We have all heard the horror stories about college roommates. It’s normal to be nervous about living with someone whom you have never met…especially when you know you will be stuck with them for a whole school year! These simple do’s and don’ts can help you and your roommate start to be good and happy roomies before you even settle into the dorm.
Do Take Advantage Of Social Media
No doubt the college you are attending has sent you contact information for your future roommate. Take advantage of that. Even better look for your roommate on Facebook; you can learn a great deal about someone by their Facebook.
And see if your university has other Facebook pages up. You might find a Class of 20___ Facebook, your college’s sports teams or a page for your residence hall, all where you can start making friends before you even start packing your stuff up. My daughter moved across the country to go to college. She was used to having her own room where she spent a lot of time alone, so she was nervous about how she would adapt to having a roommate. She also knew that she was going to need to make some big adjustments to a new culture. But once she hooked up with her roommate on Facebook, they found some common ground before they met. Having already discussed pet peeves, study schedules and favorite music made move-in day much less stressful than if she hadn’t taken the opportunity to “meet” her roommate online. She also found the university’s class of 2015 Facebook page and started messaging other freshmen.
In doing this, she realized that she wasn’t the only one who was concerned about this big transition. And, she made some friends who had the same major and who were living in her residence hall before setting a foot on campus. Before long, she was looking forward to dorm life.
Don’t Believe You Have To Be Best Friends
You will hear a lot of stories about how a roommate became the best friend…but you shouldn’t feel like that has to happen! In fact, you don’t have to be friends at all! There is a big difference between being good friends and being good roommates
. Trying too hard to make your roommate your new best friend can backfire. You can still enjoy each other’s company and have fun together, even if you have other friends and activities that you don’t share. The goal is to find common ground and build on that. If you can be courteous and respectful of each other’s differences and discuss problems that come up, you can be good (and happy) roommates without feeling the need to proclaim BFF status.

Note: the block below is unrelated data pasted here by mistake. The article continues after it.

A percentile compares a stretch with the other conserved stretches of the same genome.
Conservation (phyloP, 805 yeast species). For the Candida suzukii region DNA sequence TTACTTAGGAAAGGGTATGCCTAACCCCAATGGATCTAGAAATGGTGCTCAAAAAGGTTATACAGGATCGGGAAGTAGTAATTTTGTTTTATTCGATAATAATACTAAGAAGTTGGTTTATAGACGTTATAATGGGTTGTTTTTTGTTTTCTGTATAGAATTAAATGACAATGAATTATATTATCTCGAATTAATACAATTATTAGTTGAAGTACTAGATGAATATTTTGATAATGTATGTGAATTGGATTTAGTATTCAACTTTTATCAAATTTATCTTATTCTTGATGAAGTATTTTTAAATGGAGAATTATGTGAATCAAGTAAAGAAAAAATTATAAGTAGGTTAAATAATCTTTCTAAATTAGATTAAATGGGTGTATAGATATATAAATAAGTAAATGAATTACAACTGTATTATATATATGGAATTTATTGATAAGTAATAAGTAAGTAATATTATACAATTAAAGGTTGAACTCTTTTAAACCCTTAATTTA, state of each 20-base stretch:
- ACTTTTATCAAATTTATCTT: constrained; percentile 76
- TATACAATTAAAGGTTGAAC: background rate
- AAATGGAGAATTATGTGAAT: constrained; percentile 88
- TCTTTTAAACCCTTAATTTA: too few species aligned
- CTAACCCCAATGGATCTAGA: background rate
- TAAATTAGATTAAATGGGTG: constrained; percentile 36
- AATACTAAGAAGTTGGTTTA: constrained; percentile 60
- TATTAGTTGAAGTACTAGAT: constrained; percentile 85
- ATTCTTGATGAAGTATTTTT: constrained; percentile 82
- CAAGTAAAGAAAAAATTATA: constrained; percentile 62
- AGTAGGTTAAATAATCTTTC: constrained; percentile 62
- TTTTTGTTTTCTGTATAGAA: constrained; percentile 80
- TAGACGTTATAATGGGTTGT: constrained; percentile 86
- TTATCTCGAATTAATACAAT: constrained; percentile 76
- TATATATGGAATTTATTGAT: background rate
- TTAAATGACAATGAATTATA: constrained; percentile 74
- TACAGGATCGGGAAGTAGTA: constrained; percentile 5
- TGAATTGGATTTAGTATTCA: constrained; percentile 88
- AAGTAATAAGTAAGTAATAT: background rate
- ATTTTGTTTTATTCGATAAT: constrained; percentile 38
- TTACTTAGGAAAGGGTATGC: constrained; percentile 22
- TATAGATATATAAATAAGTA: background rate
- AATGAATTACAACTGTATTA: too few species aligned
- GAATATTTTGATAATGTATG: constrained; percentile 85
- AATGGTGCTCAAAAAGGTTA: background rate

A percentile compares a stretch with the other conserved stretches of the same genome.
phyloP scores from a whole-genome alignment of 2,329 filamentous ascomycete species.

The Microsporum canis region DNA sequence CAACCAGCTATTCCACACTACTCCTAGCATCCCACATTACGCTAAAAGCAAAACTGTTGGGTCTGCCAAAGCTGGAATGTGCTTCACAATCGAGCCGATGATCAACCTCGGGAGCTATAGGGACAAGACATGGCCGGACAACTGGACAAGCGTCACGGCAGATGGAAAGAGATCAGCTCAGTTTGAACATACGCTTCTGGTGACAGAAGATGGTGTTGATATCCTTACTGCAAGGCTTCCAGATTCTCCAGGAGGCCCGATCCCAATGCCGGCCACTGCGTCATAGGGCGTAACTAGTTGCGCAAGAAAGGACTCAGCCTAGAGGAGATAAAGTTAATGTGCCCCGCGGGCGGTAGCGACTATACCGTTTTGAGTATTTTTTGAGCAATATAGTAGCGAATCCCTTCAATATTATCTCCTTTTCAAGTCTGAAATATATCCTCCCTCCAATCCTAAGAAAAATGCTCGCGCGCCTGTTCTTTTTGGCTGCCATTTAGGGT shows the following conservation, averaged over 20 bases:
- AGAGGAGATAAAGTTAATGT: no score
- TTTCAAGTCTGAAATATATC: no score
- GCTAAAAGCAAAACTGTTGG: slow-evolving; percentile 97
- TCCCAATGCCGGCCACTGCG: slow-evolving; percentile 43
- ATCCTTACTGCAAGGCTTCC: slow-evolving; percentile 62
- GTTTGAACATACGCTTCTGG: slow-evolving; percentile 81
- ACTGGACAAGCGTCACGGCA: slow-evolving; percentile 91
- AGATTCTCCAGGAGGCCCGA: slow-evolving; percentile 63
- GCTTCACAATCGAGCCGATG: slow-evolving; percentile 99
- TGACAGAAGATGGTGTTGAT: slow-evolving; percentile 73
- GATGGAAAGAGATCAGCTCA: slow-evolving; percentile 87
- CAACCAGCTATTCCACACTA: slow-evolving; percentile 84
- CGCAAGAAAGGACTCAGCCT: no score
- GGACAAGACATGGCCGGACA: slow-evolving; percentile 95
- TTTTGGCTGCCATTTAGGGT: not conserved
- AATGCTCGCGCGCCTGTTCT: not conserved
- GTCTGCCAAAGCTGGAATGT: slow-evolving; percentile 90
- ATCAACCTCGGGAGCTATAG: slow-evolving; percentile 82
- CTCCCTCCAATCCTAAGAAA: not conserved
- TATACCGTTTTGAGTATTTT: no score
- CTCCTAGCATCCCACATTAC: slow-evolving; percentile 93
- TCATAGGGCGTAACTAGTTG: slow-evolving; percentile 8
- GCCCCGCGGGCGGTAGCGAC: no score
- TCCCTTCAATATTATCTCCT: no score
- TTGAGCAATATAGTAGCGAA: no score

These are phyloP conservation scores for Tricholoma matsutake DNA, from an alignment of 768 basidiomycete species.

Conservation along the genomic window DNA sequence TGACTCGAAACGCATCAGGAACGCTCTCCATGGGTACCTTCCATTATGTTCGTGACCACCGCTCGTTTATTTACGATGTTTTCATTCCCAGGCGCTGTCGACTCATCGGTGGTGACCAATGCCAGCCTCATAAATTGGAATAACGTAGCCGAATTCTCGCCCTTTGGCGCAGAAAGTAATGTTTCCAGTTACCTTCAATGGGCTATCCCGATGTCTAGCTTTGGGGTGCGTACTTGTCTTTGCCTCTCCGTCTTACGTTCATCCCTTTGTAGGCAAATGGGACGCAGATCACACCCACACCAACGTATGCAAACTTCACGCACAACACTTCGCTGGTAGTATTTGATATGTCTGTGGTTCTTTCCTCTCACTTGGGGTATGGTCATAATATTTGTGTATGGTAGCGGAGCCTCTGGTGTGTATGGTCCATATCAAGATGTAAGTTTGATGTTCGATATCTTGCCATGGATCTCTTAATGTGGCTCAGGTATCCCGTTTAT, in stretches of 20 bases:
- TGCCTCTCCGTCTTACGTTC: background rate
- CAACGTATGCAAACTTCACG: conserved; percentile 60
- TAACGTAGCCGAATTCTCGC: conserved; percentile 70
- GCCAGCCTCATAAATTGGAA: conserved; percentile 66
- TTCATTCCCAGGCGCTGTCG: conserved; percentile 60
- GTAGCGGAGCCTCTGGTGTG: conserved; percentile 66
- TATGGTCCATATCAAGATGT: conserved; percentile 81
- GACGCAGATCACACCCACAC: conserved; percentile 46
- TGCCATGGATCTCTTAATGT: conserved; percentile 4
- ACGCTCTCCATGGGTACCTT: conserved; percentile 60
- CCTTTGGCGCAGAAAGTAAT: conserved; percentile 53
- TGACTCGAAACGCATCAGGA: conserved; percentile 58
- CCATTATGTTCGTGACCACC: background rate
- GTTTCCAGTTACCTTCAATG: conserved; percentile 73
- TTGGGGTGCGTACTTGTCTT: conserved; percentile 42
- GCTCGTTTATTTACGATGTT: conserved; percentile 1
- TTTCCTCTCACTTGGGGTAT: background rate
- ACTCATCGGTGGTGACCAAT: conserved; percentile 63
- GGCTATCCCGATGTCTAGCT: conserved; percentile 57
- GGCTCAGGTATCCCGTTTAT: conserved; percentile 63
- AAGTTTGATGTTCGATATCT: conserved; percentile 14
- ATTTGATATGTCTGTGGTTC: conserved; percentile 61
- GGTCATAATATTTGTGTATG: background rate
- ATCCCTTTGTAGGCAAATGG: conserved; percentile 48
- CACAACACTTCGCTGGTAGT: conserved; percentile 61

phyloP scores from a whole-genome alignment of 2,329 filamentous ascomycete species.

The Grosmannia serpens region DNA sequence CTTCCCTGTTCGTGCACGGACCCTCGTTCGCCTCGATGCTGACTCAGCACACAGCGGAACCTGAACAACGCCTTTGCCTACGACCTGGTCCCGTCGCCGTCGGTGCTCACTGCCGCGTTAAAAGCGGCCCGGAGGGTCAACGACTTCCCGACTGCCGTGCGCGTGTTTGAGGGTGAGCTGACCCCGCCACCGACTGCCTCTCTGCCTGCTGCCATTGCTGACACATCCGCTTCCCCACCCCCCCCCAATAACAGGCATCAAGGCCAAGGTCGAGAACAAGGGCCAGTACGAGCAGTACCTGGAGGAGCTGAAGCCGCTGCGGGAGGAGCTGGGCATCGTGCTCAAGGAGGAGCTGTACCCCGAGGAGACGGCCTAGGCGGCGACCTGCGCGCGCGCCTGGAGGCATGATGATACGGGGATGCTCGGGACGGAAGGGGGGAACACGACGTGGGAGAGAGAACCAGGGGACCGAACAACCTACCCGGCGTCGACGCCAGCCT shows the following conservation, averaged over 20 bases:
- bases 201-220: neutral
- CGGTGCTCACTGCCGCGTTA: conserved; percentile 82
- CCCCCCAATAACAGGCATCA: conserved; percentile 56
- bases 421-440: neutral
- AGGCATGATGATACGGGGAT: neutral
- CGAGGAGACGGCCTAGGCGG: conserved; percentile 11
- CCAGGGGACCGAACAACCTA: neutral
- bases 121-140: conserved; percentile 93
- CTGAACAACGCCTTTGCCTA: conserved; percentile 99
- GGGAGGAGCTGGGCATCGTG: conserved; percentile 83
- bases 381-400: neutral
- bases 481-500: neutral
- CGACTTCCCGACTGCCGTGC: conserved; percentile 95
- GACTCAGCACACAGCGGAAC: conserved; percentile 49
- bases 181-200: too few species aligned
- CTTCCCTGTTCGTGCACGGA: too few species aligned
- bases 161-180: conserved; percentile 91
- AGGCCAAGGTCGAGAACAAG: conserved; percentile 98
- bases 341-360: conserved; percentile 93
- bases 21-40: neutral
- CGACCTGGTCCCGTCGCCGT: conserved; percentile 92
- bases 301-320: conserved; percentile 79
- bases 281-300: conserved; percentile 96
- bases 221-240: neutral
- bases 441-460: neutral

Do Hash Out Some Ground Rules Before You Need Them
Most schools now offer what I call Roommate Match.com…you know, the survey you take so that the university can make the best roommate match as possible. Some colleges even have you make roommate contracts after the first few weeks of classes. These tools should be taken seriously. But don’t rely on them exclusively. Take the time that first weekend before classes start to discuss some pet peeves and things that are important to you. Are you totally grossed out when you find hair in the shower you share? Talk about that…make a “rule” that you both clean out the shower after using it. If you aren’t sure where to get started, use the topics on the matchmaking checklist as a starting point.
You will come up with other topics naturally once you get rolling. If you want to make a start on this before you are face-to-face hash some of it out on social media (privately, of course).
Don’t Think You Have To Share All Of Your Stuff
It’s sometimes hard to share, even as adults. This can be especially difficult when you are used to having your own space in your family home. So far from home, you may want to keep some special things to enjoy for yourself. Your favorite homemade cookies sent in a care package
from home, for example. That is fine! It is appropriate to have your own stuff. Just because you are living in close quarters doesn’t mean you must share everything. But it does make sense to share some things in such a small space. For example, you may want to decide before you go shopping for school (during a social media connection, maybe) who is bringing items like the T.V. and coffee maker. Make sure that if you say you will bring something to share so that there is only one of them taking up space in the room, that you are truly happy to share that item as if it belonged to both of you. To avoid problems, be upfront and set up guidelines about what your roommate can feel free to help themselves to and what things are yours exclusively, unless you give permission.